As an Environmental Fellow, Devin will work with Professor Dan Carpenter in the Department of Government to study how interest groups and legal ideas shape environmental policy. This research will leverage data and methods developed in Devin's dissertation to identify the participants and the stakes in agency rulemaking (both for people and ideas) and measure the relative influence of competing coalitions and ideas.
Faculty Hosts: Ian Miller; Andrew Gordon
PhD: Japanese History, Yale University
Joanna Linzer is a historian of Japan researching the environmental and social consequences of developments in industry and agriculture.
Joanna earned a BA in History at Yale University and an AM from Harvard’s Regional Studies—East Asia program. Her dissertation research has focused on the environmental consequences of ironmaking in Japan during the early modern period (1603-1868) and into the twentieth century. Through exploring the development of the iron industry and the communities that supported it, her research engages questions of the environmental politics of premodern societies and the history of sustainability.
As an Environmental Fellow, she will work with Professors Ian Miller and Andrew Gordon as she develops a book manuscript based on her dissertation. She will also explore two new projects related to the environmental history of Japan in the context of the increasingly interconnected early modern world. The first examines Japan’s distinctive relationship to the Columbian Exchange. The second investigates the critical place of Japan in the global silver economy that forged transoceanic connections during this period.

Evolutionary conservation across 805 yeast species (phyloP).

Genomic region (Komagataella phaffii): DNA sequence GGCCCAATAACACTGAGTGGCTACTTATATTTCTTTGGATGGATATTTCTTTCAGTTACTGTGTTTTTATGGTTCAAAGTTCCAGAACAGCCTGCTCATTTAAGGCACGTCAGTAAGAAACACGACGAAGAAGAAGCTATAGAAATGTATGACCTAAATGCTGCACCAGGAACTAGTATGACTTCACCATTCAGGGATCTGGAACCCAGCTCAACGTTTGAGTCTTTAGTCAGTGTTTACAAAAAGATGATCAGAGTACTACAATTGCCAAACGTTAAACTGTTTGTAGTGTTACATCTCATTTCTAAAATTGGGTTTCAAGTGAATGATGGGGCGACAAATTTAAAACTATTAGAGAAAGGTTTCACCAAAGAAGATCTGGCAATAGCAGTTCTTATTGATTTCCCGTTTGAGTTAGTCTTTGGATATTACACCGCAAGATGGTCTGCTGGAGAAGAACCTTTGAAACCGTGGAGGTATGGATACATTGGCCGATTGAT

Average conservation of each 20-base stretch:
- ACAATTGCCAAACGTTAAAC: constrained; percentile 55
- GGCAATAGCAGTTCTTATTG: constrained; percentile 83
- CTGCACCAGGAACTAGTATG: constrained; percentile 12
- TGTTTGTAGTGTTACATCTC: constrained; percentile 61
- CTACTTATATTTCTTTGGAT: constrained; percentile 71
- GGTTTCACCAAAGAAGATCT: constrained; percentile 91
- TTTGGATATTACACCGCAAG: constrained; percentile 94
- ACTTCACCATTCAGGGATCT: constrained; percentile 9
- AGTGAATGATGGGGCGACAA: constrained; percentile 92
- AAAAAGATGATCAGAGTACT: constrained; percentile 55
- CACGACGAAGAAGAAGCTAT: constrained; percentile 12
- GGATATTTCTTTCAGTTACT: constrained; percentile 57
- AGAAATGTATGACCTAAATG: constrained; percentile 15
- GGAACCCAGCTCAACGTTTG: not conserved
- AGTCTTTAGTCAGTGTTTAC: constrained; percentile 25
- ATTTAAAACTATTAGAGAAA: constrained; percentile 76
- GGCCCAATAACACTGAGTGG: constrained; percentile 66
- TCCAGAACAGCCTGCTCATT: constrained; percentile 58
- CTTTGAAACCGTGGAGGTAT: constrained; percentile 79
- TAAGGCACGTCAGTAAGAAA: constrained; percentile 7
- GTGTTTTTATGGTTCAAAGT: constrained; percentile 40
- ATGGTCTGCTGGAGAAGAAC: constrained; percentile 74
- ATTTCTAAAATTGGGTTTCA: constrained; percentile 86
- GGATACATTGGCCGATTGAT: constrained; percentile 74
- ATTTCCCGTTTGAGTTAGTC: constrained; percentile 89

Department: History of Art & Architecture
Faculty Host: Robin Kelsey
PhD: Art History, Princeton University
Kimia Shahi is an art historian whose research explores intersections of visual culture and knowledge-production in relation to geography, empire, and environment in the nineteenth and twentieth centuries.
Kimia received her AB in Art History, with a minor in Studio Art, from Dartmouth College, an MA in Art History from the Institute of Fine Arts at New York University, and will earn her PhD in Art History from Princeton University in 2021. Her dissertation examines the challenges of picturing coastal terrains across interconnected artistic and scientific spheres in the United States in the mid-through-late nineteenth-century, a period of imperial and colonial expansion, technological modernization, and proliferating modes of transoceanic exchange. Kimia has published her research in American Art and ART PAPERS and was a contributor to Nature’s Nation: American Art and Environment, the first major museum exhibition to examine American art from an eco-critical perspective.
As an Environmental Fellow, Kimia will work under the guidance of Robin Kelsey, Dean of Arts and Humanities and Professor in the Department of History of Art and Architecture, developing a new study of Documerica, a project overseen by the Environmental Protection Agency in the 1970s, whose aim was to photographically document the breadth, scale, and impacts of environmental change across the greater United States.